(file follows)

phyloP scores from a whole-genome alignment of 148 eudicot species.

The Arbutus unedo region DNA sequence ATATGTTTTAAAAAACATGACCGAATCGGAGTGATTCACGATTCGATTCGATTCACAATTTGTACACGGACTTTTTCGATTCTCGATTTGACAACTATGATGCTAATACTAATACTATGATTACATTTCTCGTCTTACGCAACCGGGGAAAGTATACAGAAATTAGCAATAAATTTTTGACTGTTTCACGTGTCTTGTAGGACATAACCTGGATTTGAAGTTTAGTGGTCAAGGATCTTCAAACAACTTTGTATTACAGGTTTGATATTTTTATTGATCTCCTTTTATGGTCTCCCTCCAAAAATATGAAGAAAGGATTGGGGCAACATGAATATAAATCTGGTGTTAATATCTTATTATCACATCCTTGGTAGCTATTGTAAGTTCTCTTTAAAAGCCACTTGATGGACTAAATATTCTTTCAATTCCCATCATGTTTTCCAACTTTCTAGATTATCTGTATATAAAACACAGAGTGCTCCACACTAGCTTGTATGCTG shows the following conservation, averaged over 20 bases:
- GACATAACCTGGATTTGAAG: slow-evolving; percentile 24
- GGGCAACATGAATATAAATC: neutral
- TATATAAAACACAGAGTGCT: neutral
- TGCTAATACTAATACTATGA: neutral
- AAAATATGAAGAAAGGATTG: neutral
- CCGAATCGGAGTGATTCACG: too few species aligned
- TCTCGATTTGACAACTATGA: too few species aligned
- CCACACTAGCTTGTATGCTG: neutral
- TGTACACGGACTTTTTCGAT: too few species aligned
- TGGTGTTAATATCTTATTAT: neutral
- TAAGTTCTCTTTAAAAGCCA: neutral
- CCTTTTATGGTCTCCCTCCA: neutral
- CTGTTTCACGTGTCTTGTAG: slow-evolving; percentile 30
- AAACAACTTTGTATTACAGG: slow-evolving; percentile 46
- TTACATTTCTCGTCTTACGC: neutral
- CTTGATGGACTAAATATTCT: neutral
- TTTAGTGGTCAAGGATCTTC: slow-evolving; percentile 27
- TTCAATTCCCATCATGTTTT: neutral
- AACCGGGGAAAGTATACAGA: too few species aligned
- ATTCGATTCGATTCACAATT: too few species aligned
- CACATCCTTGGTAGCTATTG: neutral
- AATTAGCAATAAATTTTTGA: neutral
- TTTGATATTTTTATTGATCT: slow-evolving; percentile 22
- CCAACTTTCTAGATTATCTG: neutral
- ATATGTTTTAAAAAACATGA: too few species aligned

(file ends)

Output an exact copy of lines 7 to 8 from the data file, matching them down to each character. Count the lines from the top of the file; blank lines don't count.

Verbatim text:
- AAAATATGAAGAAAGGATTG: neutral
- CCGAATCGGAGTGATTCACG: too few species aligned